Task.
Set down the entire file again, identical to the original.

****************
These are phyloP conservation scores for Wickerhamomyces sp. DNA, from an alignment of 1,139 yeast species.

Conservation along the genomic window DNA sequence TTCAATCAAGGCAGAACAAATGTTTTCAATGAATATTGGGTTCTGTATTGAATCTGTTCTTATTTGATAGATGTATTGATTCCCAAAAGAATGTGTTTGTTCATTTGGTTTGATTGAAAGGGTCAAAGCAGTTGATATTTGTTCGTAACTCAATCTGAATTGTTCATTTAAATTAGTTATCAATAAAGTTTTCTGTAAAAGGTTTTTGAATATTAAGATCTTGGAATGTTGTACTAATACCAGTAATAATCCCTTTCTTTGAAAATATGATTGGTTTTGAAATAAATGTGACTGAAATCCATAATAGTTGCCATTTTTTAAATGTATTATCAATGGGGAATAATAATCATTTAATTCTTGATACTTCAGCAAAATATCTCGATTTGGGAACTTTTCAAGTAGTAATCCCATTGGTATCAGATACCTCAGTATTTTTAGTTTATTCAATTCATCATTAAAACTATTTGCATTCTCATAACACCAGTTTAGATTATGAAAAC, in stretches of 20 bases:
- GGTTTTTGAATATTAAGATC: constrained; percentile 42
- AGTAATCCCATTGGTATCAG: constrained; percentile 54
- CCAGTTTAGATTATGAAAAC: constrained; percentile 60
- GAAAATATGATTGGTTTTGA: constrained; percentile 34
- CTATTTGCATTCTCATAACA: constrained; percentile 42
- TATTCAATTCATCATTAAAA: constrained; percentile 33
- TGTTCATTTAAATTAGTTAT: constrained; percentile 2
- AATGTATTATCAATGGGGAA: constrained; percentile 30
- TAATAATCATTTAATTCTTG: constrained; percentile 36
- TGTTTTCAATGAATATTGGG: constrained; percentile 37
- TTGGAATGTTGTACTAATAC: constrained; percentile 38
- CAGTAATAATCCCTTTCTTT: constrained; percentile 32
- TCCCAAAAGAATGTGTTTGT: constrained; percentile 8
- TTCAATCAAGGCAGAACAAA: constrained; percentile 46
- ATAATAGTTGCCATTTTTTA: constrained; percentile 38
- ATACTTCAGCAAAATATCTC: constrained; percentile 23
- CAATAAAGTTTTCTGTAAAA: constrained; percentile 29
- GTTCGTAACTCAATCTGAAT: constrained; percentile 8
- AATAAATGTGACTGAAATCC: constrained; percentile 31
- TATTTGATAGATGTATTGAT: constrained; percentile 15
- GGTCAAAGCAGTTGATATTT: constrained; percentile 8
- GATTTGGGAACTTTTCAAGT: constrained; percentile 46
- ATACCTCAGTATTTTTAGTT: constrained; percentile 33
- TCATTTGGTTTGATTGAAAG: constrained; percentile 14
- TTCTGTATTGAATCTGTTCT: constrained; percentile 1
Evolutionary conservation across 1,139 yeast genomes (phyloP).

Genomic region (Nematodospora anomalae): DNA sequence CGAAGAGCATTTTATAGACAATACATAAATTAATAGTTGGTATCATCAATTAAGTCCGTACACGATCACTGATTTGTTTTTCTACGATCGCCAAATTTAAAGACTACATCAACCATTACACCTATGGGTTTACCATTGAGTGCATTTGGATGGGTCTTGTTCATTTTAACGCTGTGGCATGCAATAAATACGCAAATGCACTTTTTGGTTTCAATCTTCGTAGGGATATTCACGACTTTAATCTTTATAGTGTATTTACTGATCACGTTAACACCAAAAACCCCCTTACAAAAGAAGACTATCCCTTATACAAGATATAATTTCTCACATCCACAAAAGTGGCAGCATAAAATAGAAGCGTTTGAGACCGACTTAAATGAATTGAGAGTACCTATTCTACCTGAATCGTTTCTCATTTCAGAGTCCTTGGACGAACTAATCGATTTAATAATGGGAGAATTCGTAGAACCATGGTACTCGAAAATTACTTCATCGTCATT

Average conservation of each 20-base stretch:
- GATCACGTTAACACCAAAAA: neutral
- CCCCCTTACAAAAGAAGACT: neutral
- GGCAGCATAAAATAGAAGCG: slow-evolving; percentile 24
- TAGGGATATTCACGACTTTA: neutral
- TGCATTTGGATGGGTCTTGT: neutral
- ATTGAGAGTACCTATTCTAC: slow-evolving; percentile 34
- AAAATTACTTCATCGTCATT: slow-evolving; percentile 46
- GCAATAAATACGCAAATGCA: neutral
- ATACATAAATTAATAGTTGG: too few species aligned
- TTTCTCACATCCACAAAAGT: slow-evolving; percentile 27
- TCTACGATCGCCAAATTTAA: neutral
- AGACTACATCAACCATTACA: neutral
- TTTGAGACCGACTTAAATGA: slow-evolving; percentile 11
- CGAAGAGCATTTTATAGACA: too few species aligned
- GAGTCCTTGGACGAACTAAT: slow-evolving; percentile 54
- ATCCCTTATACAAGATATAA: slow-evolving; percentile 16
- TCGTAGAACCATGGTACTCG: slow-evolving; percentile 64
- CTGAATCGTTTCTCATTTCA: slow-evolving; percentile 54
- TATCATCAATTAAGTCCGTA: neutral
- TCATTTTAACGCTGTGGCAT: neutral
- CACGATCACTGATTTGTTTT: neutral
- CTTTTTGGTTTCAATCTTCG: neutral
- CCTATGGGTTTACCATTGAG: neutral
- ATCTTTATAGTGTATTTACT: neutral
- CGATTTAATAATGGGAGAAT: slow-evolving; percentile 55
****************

These are phyloP conservation scores for Wickerhamomyces sp. DNA, from an alignment of 1,139 yeast species.

Conservation along the genomic window DNA sequence TTCAATCAAGGCAGAACAAATGTTTTCAATGAATATTGGGTTCTGTATTGAATCTGTTCTTATTTGATAGATGTATTGATTCCCAAAAGAATGTGTTTGTTCATTTGGTTTGATTGAAAGGGTCAAAGCAGTTGATATTTGTTCGTAACTCAATCTGAATTGTTCATTTAAATTAGTTATCAATAAAGTTTTCTGTAAAAGGTTTTTGAATATTAAGATCTTGGAATGTTGTACTAATACCAGTAATAATCCCTTTCTTTGAAAATATGATTGGTTTTGAAATAAATGTGACTGAAATCCATAATAGTTGCCATTTTTTAAATGTATTATCAATGGGGAATAATAATCATTTAATTCTTGATACTTCAGCAAAATATCTCGATTTGGGAACTTTTCAAGTAGTAATCCCATTGGTATCAGATACCTCAGTATTTTTAGTTTATTCAATTCATCATTAAAACTATTTGCATTCTCATAACACCAGTTTAGATTATGAAAAC, in stretches of 20 bases:
- GGTTTTTGAATATTAAGATC: constrained; percentile 42
- AGTAATCCCATTGGTATCAG: constrained; percentile 54
- CCAGTTTAGATTATGAAAAC: constrained; percentile 60
- GAAAATATGATTGGTTTTGA: constrained; percentile 34
- CTATTTGCATTCTCATAACA: constrained; percentile 42
- TATTCAATTCATCATTAAAA: constrained; percentile 33
- TGTTCATTTAAATTAGTTAT: constrained; percentile 2
- AATGTATTATCAATGGGGAA: constrained; percentile 30
- TAATAATCATTTAATTCTTG: constrained; percentile 36
- TGTTTTCAATGAATATTGGG: constrained; percentile 37
- TTGGAATGTTGTACTAATAC: constrained; percentile 38
- CAGTAATAATCCCTTTCTTT: constrained; percentile 32
- TCCCAAAAGAATGTGTTTGT: constrained; percentile 8
- TTCAATCAAGGCAGAACAAA: constrained; percentile 46
- ATAATAGTTGCCATTTTTTA: constrained; percentile 38
- ATACTTCAGCAAAATATCTC: constrained; percentile 23
- CAATAAAGTTTTCTGTAAAA: constrained; percentile 29
- GTTCGTAACTCAATCTGAAT: constrained; percentile 8
- AATAAATGTGACTGAAATCC: constrained; percentile 31
- TATTTGATAGATGTATTGAT: constrained; percentile 15
- GGTCAAAGCAGTTGATATTT: constrained; percentile 8
- GATTTGGGAACTTTTCAAGT: constrained; percentile 46
- ATACCTCAGTATTTTTAGTT: constrained; percentile 33
- TCATTTGGTTTGATTGAAAG: constrained; percentile 14
- TTCTGTATTGAATCTGTTCT: constrained; percentile 1
Evolutionary conservation across 1,139 yeast genomes (phyloP).

Genomic region (Nematodospora anomalae): DNA sequence CGAAGAGCATTTTATAGACAATACATAAATTAATAGTTGGTATCATCAATTAAGTCCGTACACGATCACTGATTTGTTTTTCTACGATCGCCAAATTTAAAGACTACATCAACCATTACACCTATGGGTTTACCATTGAGTGCATTTGGATGGGTCTTGTTCATTTTAACGCTGTGGCATGCAATAAATACGCAAATGCACTTTTTGGTTTCAATCTTCGTAGGGATATTCACGACTTTAATCTTTATAGTGTATTTACTGATCACGTTAACACCAAAAACCCCCTTACAAAAGAAGACTATCCCTTATACAAGATATAATTTCTCACATCCACAAAAGTGGCAGCATAAAATAGAAGCGTTTGAGACCGACTTAAATGAATTGAGAGTACCTATTCTACCTGAATCGTTTCTCATTTCAGAGTCCTTGGACGAACTAATCGATTTAATAATGGGAGAATTCGTAGAACCATGGTACTCGAAAATTACTTCATCGTCATT

Average conservation of each 20-base stretch:
- GATCACGTTAACACCAAAAA: neutral
- CCCCCTTACAAAAGAAGACT: neutral
- GGCAGCATAAAATAGAAGCG: slow-evolving; percentile 24
- TAGGGATATTCACGACTTTA: neutral
- TGCATTTGGATGGGTCTTGT: neutral
- ATTGAGAGTACCTATTCTAC: slow-evolving; percentile 34
- AAAATTACTTCATCGTCATT: slow-evolving; percentile 46
- GCAATAAATACGCAAATGCA: neutral
- ATACATAAATTAATAGTTGG: too few species aligned
- TTTCTCACATCCACAAAAGT: slow-evolving; percentile 27
- TCTACGATCGCCAAATTTAA: neutral
- AGACTACATCAACCATTACA: neutral
- TTTGAGACCGACTTAAATGA: slow-evolving; percentile 11
- CGAAGAGCATTTTATAGACA: too few species aligned
- GAGTCCTTGGACGAACTAAT: slow-evolving; percentile 54
- ATCCCTTATACAAGATATAA: slow-evolving; percentile 16
- TCGTAGAACCATGGTACTCG: slow-evolving; percentile 64
- CTGAATCGTTTCTCATTTCA: slow-evolving; percentile 54
- TATCATCAATTAAGTCCGTA: neutral
- TCATTTTAACGCTGTGGCAT: neutral
- CACGATCACTGATTTGTTTT: neutral
- CTTTTTGGTTTCAATCTTCG: neutral
- CCTATGGGTTTACCATTGAG: neutral
- ATCTTTATAGTGTATTTACT: neutral
- CGATTTAATAATGGGAGAAT: slow-evolving; percentile 55